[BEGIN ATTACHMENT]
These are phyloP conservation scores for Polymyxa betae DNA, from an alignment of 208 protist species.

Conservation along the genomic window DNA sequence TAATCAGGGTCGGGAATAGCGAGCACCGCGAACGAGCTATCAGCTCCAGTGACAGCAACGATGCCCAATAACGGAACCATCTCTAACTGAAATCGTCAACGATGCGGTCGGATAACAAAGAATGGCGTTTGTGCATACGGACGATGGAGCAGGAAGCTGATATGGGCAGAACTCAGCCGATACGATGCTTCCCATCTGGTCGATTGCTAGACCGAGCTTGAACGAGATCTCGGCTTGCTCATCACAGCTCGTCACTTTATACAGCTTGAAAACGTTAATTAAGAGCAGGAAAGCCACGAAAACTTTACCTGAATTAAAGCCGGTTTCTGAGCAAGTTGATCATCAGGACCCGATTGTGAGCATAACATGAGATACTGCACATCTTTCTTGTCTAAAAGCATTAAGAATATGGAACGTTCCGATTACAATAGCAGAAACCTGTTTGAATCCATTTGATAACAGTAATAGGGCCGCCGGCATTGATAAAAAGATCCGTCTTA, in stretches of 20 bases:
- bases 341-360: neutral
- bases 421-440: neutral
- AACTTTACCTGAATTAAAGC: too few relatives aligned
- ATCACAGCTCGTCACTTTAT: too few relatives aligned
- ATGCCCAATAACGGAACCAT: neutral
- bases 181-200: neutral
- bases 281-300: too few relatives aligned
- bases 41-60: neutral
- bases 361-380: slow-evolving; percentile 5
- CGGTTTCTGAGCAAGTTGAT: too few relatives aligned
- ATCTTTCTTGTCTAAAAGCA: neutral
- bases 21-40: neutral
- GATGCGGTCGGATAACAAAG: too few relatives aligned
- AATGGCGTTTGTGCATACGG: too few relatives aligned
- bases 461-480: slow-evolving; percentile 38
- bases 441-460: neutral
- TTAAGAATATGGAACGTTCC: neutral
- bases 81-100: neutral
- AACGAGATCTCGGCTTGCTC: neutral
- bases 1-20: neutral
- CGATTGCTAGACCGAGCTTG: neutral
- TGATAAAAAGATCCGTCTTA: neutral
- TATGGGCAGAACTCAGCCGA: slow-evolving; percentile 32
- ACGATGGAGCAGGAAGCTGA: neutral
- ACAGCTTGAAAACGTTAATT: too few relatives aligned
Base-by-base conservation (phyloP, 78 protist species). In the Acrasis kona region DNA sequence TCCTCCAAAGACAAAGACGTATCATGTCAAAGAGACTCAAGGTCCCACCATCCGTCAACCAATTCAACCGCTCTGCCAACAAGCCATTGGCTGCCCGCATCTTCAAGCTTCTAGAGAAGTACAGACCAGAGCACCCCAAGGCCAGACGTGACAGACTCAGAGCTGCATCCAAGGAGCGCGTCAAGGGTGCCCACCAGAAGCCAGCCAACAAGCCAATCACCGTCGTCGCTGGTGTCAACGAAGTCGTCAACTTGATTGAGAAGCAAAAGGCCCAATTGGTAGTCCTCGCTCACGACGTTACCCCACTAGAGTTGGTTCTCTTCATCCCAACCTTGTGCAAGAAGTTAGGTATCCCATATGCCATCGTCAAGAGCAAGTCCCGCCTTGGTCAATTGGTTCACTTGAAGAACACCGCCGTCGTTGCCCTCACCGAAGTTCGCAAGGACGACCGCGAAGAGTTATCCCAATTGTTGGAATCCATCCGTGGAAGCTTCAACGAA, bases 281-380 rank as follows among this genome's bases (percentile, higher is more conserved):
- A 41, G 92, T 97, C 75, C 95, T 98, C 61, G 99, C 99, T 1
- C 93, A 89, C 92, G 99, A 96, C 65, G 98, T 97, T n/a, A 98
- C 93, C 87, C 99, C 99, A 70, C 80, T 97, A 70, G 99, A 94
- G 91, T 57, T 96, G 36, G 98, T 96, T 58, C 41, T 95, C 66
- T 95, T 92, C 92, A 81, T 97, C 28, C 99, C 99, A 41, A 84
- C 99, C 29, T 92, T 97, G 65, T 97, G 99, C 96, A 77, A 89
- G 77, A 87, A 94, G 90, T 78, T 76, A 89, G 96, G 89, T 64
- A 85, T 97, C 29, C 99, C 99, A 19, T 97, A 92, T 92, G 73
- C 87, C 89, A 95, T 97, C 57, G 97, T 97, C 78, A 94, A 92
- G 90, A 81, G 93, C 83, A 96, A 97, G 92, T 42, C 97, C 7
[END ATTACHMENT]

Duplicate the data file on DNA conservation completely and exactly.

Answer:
These are phyloP conservation scores for Polymyxa betae DNA, from an alignment of 208 protist species.

Conservation along the genomic window DNA sequence TAATCAGGGTCGGGAATAGCGAGCACCGCGAACGAGCTATCAGCTCCAGTGACAGCAACGATGCCCAATAACGGAACCATCTCTAACTGAAATCGTCAACGATGCGGTCGGATAACAAAGAATGGCGTTTGTGCATACGGACGATGGAGCAGGAAGCTGATATGGGCAGAACTCAGCCGATACGATGCTTCCCATCTGGTCGATTGCTAGACCGAGCTTGAACGAGATCTCGGCTTGCTCATCACAGCTCGTCACTTTATACAGCTTGAAAACGTTAATTAAGAGCAGGAAAGCCACGAAAACTTTACCTGAATTAAAGCCGGTTTCTGAGCAAGTTGATCATCAGGACCCGATTGTGAGCATAACATGAGATACTGCACATCTTTCTTGTCTAAAAGCATTAAGAATATGGAACGTTCCGATTACAATAGCAGAAACCTGTTTGAATCCATTTGATAACAGTAATAGGGCCGCCGGCATTGATAAAAAGATCCGTCTTA, in stretches of 20 bases:
- bases 341-360: neutral
- bases 421-440: neutral
- AACTTTACCTGAATTAAAGC: too few relatives aligned
- ATCACAGCTCGTCACTTTAT: too few relatives aligned
- ATGCCCAATAACGGAACCAT: neutral
- bases 181-200: neutral
- bases 281-300: too few relatives aligned
- bases 41-60: neutral
- bases 361-380: slow-evolving; percentile 5
- CGGTTTCTGAGCAAGTTGAT: too few relatives aligned
- ATCTTTCTTGTCTAAAAGCA: neutral
- bases 21-40: neutral
- GATGCGGTCGGATAACAAAG: too few relatives aligned
- AATGGCGTTTGTGCATACGG: too few relatives aligned
- bases 461-480: slow-evolving; percentile 38
- bases 441-460: neutral
- TTAAGAATATGGAACGTTCC: neutral
- bases 81-100: neutral
- AACGAGATCTCGGCTTGCTC: neutral
- bases 1-20: neutral
- CGATTGCTAGACCGAGCTTG: neutral
- TGATAAAAAGATCCGTCTTA: neutral
- TATGGGCAGAACTCAGCCGA: slow-evolving; percentile 32
- ACGATGGAGCAGGAAGCTGA: neutral
- ACAGCTTGAAAACGTTAATT: too few relatives aligned
Base-by-base conservation (phyloP, 78 protist species). In the Acrasis kona region DNA sequence TCCTCCAAAGACAAAGACGTATCATGTCAAAGAGACTCAAGGTCCCACCATCCGTCAACCAATTCAACCGCTCTGCCAACAAGCCATTGGCTGCCCGCATCTTCAAGCTTCTAGAGAAGTACAGACCAGAGCACCCCAAGGCCAGACGTGACAGACTCAGAGCTGCATCCAAGGAGCGCGTCAAGGGTGCCCACCAGAAGCCAGCCAACAAGCCAATCACCGTCGTCGCTGGTGTCAACGAAGTCGTCAACTTGATTGAGAAGCAAAAGGCCCAATTGGTAGTCCTCGCTCACGACGTTACCCCACTAGAGTTGGTTCTCTTCATCCCAACCTTGTGCAAGAAGTTAGGTATCCCATATGCCATCGTCAAGAGCAAGTCCCGCCTTGGTCAATTGGTTCACTTGAAGAACACCGCCGTCGTTGCCCTCACCGAAGTTCGCAAGGACGACCGCGAAGAGTTATCCCAATTGTTGGAATCCATCCGTGGAAGCTTCAACGAA, bases 281-380 rank as follows among this genome's bases (percentile, higher is more conserved):
- A 41, G 92, T 97, C 75, C 95, T 98, C 61, G 99, C 99, T 1
- C 93, A 89, C 92, G 99, A 96, C 65, G 98, T 97, T n/a, A 98
- C 93, C 87, C 99, C 99, A 70, C 80, T 97, A 70, G 99, A 94
- G 91, T 57, T 96, G 36, G 98, T 96, T 58, C 41, T 95, C 66
- T 95, T 92, C 92, A 81, T 97, C 28, C 99, C 99, A 41, A 84
- C 99, C 29, T 92, T 97, G 65, T 97, G 99, C 96, A 77, A 89
- G 77, A 87, A 94, G 90, T 78, T 76, A 89, G 96, G 89, T 64
- A 85, T 97, C 29, C 99, C 99, A 19, T 97, A 92, T 92, G 73
- C 87, C 89, A 95, T 97, C 57, G 97, T 97, C 78, A 94, A 92
- G 90, A 81, G 93, C 83, A 96, A 97, G 92, T 42, C 97, C 7